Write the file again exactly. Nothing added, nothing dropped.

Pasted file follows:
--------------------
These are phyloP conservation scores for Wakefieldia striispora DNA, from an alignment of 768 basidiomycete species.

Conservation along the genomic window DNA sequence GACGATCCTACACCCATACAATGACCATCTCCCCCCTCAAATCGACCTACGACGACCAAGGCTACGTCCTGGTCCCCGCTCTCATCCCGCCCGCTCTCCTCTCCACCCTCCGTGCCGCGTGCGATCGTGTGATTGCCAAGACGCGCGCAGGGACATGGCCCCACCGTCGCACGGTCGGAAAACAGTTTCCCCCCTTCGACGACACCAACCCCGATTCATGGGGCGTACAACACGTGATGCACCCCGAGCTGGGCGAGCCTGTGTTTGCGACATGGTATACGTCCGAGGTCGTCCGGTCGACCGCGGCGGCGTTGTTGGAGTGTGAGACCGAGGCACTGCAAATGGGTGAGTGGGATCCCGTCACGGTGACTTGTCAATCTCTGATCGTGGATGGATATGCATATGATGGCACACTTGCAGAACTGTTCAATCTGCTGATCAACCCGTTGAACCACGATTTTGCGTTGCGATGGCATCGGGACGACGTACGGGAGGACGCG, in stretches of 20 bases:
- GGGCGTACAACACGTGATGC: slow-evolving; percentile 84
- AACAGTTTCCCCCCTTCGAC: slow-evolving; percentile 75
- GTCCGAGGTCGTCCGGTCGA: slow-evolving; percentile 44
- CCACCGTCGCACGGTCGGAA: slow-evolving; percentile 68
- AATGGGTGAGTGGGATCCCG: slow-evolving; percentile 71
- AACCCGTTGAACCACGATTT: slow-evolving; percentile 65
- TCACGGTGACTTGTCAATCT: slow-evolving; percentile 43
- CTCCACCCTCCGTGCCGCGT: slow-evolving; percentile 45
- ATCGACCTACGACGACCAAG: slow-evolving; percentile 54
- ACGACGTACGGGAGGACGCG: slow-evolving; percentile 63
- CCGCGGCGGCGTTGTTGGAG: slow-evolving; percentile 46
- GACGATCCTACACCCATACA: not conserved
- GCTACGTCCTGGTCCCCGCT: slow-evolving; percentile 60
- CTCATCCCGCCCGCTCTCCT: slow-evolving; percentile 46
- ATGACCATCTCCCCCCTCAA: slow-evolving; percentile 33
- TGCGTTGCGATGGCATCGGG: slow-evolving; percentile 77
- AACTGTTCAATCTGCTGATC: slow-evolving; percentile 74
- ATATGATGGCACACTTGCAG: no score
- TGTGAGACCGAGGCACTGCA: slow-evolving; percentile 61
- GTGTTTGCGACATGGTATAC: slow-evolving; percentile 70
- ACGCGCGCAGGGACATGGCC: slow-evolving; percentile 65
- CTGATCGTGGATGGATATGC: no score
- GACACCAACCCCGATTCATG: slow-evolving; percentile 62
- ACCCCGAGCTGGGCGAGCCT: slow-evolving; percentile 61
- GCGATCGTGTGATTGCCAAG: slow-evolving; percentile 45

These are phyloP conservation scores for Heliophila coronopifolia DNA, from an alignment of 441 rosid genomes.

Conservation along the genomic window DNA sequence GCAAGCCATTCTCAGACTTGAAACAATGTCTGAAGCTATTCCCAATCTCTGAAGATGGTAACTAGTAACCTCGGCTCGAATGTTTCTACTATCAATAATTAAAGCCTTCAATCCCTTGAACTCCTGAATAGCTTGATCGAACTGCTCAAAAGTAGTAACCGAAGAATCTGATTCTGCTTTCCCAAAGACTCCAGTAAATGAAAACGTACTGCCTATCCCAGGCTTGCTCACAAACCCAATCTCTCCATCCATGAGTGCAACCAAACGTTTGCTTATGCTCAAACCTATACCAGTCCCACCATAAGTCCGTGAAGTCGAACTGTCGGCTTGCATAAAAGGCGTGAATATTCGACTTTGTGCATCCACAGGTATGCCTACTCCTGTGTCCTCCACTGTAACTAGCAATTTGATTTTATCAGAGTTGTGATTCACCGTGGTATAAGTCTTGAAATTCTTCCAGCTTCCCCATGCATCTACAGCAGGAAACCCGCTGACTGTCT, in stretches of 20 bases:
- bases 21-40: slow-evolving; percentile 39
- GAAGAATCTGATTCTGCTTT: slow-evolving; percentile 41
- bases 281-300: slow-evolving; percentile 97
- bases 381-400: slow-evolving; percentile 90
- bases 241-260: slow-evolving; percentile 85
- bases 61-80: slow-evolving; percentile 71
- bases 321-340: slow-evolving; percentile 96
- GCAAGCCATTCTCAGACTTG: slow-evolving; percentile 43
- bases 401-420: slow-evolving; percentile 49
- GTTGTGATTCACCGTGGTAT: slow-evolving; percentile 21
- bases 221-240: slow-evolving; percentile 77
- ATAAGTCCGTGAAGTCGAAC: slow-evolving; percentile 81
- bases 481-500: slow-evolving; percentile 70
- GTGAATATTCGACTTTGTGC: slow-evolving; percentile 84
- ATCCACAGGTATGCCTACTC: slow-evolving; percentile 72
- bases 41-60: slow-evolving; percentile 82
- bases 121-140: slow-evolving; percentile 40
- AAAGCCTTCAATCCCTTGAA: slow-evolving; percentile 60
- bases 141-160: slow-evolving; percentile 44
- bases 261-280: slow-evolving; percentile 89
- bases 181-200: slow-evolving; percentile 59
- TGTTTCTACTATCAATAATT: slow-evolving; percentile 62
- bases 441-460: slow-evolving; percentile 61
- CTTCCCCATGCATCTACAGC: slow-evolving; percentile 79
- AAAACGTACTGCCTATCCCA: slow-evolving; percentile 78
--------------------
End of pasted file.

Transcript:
These are phyloP conservation scores for Wakefieldia striispora DNA, from an alignment of 768 basidiomycete species.

Conservation along the genomic window DNA sequence GACGATCCTACACCCATACAATGACCATCTCCCCCCTCAAATCGACCTACGACGACCAAGGCTACGTCCTGGTCCCCGCTCTCATCCCGCCCGCTCTCCTCTCCACCCTCCGTGCCGCGTGCGATCGTGTGATTGCCAAGACGCGCGCAGGGACATGGCCCCACCGTCGCACGGTCGGAAAACAGTTTCCCCCCTTCGACGACACCAACCCCGATTCATGGGGCGTACAACACGTGATGCACCCCGAGCTGGGCGAGCCTGTGTTTGCGACATGGTATACGTCCGAGGTCGTCCGGTCGACCGCGGCGGCGTTGTTGGAGTGTGAGACCGAGGCACTGCAAATGGGTGAGTGGGATCCCGTCACGGTGACTTGTCAATCTCTGATCGTGGATGGATATGCATATGATGGCACACTTGCAGAACTGTTCAATCTGCTGATCAACCCGTTGAACCACGATTTTGCGTTGCGATGGCATCGGGACGACGTACGGGAGGACGCG, in stretches of 20 bases:
- GGGCGTACAACACGTGATGC: slow-evolving; percentile 84
- AACAGTTTCCCCCCTTCGAC: slow-evolving; percentile 75
- GTCCGAGGTCGTCCGGTCGA: slow-evolving; percentile 44
- CCACCGTCGCACGGTCGGAA: slow-evolving; percentile 68
- AATGGGTGAGTGGGATCCCG: slow-evolving; percentile 71
- AACCCGTTGAACCACGATTT: slow-evolving; percentile 65
- TCACGGTGACTTGTCAATCT: slow-evolving; percentile 43
- CTCCACCCTCCGTGCCGCGT: slow-evolving; percentile 45
- ATCGACCTACGACGACCAAG: slow-evolving; percentile 54
- ACGACGTACGGGAGGACGCG: slow-evolving; percentile 63
- CCGCGGCGGCGTTGTTGGAG: slow-evolving; percentile 46
- GACGATCCTACACCCATACA: not conserved
- GCTACGTCCTGGTCCCCGCT: slow-evolving; percentile 60
- CTCATCCCGCCCGCTCTCCT: slow-evolving; percentile 46
- ATGACCATCTCCCCCCTCAA: slow-evolving; percentile 33
- TGCGTTGCGATGGCATCGGG: slow-evolving; percentile 77
- AACTGTTCAATCTGCTGATC: slow-evolving; percentile 74
- ATATGATGGCACACTTGCAG: no score
- TGTGAGACCGAGGCACTGCA: slow-evolving; percentile 61
- GTGTTTGCGACATGGTATAC: slow-evolving; percentile 70
- ACGCGCGCAGGGACATGGCC: slow-evolving; percentile 65
- CTGATCGTGGATGGATATGC: no score
- GACACCAACCCCGATTCATG: slow-evolving; percentile 62
- ACCCCGAGCTGGGCGAGCCT: slow-evolving; percentile 61
- GCGATCGTGTGATTGCCAAG: slow-evolving; percentile 45

These are phyloP conservation scores for Heliophila coronopifolia DNA, from an alignment of 441 rosid genomes.

Conservation along the genomic window DNA sequence GCAAGCCATTCTCAGACTTGAAACAATGTCTGAAGCTATTCCCAATCTCTGAAGATGGTAACTAGTAACCTCGGCTCGAATGTTTCTACTATCAATAATTAAAGCCTTCAATCCCTTGAACTCCTGAATAGCTTGATCGAACTGCTCAAAAGTAGTAACCGAAGAATCTGATTCTGCTTTCCCAAAGACTCCAGTAAATGAAAACGTACTGCCTATCCCAGGCTTGCTCACAAACCCAATCTCTCCATCCATGAGTGCAACCAAACGTTTGCTTATGCTCAAACCTATACCAGTCCCACCATAAGTCCGTGAAGTCGAACTGTCGGCTTGCATAAAAGGCGTGAATATTCGACTTTGTGCATCCACAGGTATGCCTACTCCTGTGTCCTCCACTGTAACTAGCAATTTGATTTTATCAGAGTTGTGATTCACCGTGGTATAAGTCTTGAAATTCTTCCAGCTTCCCCATGCATCTACAGCAGGAAACCCGCTGACTGTCT, in stretches of 20 bases:
- bases 21-40: slow-evolving; percentile 39
- GAAGAATCTGATTCTGCTTT: slow-evolving; percentile 41
- bases 281-300: slow-evolving; percentile 97
- bases 381-400: slow-evolving; percentile 90
- bases 241-260: slow-evolving; percentile 85
- bases 61-80: slow-evolving; percentile 71
- bases 321-340: slow-evolving; percentile 96
- GCAAGCCATTCTCAGACTTG: slow-evolving; percentile 43
- bases 401-420: slow-evolving; percentile 49
- GTTGTGATTCACCGTGGTAT: slow-evolving; percentile 21
- bases 221-240: slow-evolving; percentile 77
- ATAAGTCCGTGAAGTCGAAC: slow-evolving; percentile 81
- bases 481-500: slow-evolving; percentile 70
- GTGAATATTCGACTTTGTGC: slow-evolving; percentile 84
- ATCCACAGGTATGCCTACTC: slow-evolving; percentile 72
- bases 41-60: slow-evolving; percentile 82
- bases 121-140: slow-evolving; percentile 40
- AAAGCCTTCAATCCCTTGAA: slow-evolving; percentile 60
- bases 141-160: slow-evolving; percentile 44
- bases 261-280: slow-evolving; percentile 89
- bases 181-200: slow-evolving; percentile 59
- TGTTTCTACTATCAATAATT: slow-evolving; percentile 62
- bases 441-460: slow-evolving; percentile 61
- CTTCCCCATGCATCTACAGC: slow-evolving; percentile 79
- AAAACGTACTGCCTATCCCA: slow-evolving; percentile 78